Turkish coup attempt fails to dissuade tourism

By Liao Fangzhou Source:Global Times Published: 2016/8/2 17:43:39

The July 15 military coup attempt in Turkey did not affect the country's transportation or tourist sectors, the Consulate General of Turkey in Shanghai announced during a recent meeting with local journalists regarding the aftermath of the failed attempt to unseat Turkish President Tayyip Erdogan.

Turkey, however, is now in the middle of a three-month state of emergency to "take the most efficient steps in order to remove this threat as soon as possible," Acting Consul General of Turkey in Shanghai Tugrul Kusoglu said.

Kusoglu added that neither Turkish citizens nor foreign businessmen or tourists have been affected by the emergency and that airports and tourist attractions are "functioning as normal."

"The country has not banned access to any places and the safety of foreign visitors is guaranteed. We have not imposed stricter safety checks on foreigners or Turkish citizens," Kusoglu said.

He denied rumors that Istanbul is trying to boost its declining tourism numbers by not charging admission fees to its tourist attractions, as some recent news report by China Business Network suggested. "The originally free ones remain free," he said simply.

Blue Mosque in Istanbul Photos: CFP

Sympathetic people

The Turkish Embassy in Beijing posted an announcement by the Turkish Ministry of Culture and Tourism on July 22, saying "The state of emergency will not affect the daily lives of Turkish citizens or visitors traveling to Turkey, and it does not include restrictions to fundamental rights and freedoms. The measures will not involve any limitations regarding international tourism and aviation traffic."

Kusoglu stressed that the Turkish government defines the recent coup attempt as a "terrorist attack" by what the government is calling "Fethullah Gulen Terrorist Organization," namely people linked to Erdogan's former ally and exile cleric Fethullah Gulen.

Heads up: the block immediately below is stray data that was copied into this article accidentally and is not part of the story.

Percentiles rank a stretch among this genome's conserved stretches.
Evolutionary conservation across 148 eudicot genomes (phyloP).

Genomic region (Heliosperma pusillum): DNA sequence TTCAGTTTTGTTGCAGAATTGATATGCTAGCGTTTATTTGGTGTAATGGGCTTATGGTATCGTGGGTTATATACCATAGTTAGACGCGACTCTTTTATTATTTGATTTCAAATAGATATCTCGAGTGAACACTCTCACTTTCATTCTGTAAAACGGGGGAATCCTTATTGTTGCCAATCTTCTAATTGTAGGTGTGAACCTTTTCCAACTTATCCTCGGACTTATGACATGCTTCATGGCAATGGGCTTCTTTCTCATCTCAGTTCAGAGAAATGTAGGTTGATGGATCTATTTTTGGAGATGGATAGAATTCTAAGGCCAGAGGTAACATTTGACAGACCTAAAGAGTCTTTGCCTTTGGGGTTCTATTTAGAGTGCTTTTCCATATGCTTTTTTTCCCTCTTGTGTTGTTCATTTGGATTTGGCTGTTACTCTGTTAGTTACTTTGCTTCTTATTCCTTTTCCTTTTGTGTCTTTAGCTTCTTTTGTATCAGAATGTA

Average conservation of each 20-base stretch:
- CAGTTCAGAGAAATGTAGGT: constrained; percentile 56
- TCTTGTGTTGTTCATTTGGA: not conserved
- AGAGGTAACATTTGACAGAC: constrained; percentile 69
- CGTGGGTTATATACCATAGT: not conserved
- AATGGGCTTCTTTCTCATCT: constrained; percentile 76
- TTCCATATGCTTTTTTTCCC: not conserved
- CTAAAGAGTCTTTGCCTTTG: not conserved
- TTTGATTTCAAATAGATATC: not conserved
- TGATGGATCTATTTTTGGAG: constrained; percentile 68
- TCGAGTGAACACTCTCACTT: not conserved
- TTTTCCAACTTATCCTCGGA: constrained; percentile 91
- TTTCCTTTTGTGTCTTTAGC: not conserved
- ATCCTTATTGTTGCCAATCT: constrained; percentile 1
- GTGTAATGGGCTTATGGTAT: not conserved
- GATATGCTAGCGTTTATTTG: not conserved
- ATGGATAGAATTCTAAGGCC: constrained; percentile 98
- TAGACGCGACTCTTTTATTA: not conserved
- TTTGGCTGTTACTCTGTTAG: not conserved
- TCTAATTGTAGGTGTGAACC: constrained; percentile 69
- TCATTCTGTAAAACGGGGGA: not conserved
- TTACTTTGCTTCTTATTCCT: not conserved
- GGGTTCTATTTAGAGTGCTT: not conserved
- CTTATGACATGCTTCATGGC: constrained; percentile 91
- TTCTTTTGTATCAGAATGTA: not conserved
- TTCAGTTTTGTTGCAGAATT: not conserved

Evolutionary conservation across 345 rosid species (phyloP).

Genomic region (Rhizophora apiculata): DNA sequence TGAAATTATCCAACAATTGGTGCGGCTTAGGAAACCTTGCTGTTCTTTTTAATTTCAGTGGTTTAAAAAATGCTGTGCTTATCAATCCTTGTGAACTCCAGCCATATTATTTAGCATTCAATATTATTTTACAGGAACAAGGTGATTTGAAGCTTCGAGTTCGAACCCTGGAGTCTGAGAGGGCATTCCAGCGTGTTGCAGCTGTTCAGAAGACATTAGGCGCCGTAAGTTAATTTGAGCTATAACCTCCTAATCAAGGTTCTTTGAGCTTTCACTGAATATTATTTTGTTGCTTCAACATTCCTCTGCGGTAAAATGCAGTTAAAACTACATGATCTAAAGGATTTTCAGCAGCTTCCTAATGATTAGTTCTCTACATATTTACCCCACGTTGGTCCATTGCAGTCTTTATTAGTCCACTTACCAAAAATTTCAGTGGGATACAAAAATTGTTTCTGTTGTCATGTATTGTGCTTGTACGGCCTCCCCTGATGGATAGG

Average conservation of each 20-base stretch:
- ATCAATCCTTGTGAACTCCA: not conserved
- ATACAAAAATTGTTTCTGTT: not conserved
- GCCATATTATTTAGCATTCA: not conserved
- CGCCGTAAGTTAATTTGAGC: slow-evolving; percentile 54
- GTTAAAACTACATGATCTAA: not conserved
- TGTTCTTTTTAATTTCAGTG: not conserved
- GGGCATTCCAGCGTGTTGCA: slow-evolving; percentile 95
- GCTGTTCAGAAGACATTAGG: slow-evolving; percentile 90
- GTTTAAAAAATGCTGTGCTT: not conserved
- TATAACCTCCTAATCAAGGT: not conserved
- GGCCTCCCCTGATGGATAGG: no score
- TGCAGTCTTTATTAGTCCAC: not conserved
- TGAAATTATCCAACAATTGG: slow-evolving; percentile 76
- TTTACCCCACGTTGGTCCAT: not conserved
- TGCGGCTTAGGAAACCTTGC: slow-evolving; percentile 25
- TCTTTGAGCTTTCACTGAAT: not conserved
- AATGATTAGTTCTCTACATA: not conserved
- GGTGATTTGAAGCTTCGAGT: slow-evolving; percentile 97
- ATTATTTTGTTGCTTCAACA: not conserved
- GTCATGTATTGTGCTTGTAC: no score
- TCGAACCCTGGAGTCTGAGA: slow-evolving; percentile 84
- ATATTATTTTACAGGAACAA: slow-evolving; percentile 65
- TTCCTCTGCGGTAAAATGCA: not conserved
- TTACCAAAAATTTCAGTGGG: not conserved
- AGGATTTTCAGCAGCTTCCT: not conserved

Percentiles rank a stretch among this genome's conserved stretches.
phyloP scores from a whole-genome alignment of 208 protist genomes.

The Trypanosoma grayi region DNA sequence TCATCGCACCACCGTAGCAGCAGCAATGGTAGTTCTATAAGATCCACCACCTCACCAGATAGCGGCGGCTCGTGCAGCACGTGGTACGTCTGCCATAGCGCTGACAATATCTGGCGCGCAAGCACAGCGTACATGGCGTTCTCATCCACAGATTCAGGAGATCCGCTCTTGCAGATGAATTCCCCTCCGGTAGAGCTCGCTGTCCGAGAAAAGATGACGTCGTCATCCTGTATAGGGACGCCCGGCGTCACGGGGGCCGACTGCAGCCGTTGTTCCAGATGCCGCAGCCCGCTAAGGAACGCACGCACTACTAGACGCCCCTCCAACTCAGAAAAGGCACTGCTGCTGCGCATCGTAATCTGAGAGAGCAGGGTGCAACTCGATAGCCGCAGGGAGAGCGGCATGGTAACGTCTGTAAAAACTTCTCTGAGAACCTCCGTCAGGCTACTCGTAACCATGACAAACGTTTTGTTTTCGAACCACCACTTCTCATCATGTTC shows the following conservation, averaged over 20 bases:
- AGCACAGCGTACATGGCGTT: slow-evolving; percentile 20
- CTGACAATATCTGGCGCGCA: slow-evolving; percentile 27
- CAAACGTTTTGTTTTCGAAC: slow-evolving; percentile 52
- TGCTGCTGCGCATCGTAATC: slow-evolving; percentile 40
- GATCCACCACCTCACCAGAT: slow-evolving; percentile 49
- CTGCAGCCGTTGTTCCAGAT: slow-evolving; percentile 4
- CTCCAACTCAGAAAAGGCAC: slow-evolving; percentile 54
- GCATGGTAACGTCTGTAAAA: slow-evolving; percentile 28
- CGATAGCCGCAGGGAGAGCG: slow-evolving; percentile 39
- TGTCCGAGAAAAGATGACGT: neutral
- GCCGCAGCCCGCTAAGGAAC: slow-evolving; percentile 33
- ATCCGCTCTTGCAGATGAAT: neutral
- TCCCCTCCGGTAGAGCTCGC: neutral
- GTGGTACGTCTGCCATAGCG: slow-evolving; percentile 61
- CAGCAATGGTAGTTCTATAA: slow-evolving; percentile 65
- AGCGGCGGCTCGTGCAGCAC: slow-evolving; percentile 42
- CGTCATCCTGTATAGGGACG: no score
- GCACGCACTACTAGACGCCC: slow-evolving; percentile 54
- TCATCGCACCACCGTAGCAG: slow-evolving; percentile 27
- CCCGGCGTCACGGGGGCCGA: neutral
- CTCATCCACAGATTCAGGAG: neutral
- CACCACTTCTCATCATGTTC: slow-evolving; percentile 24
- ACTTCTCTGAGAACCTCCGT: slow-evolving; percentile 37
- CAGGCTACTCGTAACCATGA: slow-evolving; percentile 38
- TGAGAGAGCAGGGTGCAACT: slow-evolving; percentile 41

In a recent interview with CNN's Fareed Zakaria, Gulen, who has lived in exile in Pennsylvania, the US, since he left Turkey in 1999, conceded that there could have been some "sympathetic people" to him among the coup attempt. Meanwhile, he clearly denied direct connection.

Erdogan imposed a three-month state of emergency following the coup attempt to "take the most efficient steps in order to remove this threat as soon as possible." Kusoglu compared this move to that in France after the terrorist attacks in Paris and Nice.

Erdogan supporters rally in Cologne, Germany after failed Turkey coup. Photos: CFP

Emergent state

The objective of the current emergency state is to purge suspected members linked to the Fethullah Gulen Terrorist Organization. Thus far, more than 13,000 suspects have been detained and over 50,000 others terminated from their positions in the military, legislative bodies, policing systems and educational institutions.

Students who are currently enrolled at Turkish universities that have been temporarily closed down will be assigned to other universities, said Kusoglu. He admitted there is "not yet a concrete plan" for their relocation.

Diplomatic circles, he said, have not been affected. "The emergent state is to ensure a faster, more efficient, investigation. If the fired people are proved innocent they will be re-posted to other positions," Kusoglu explained.

He added that the Turkish government investigated the Fethullah Gulen Terrorist Organization back in December 2013, and that arrests and suspensions taking place refers to that investigation.
Newspaper headline: Aftermath

Posted in: Metro Shanghai, Consulate

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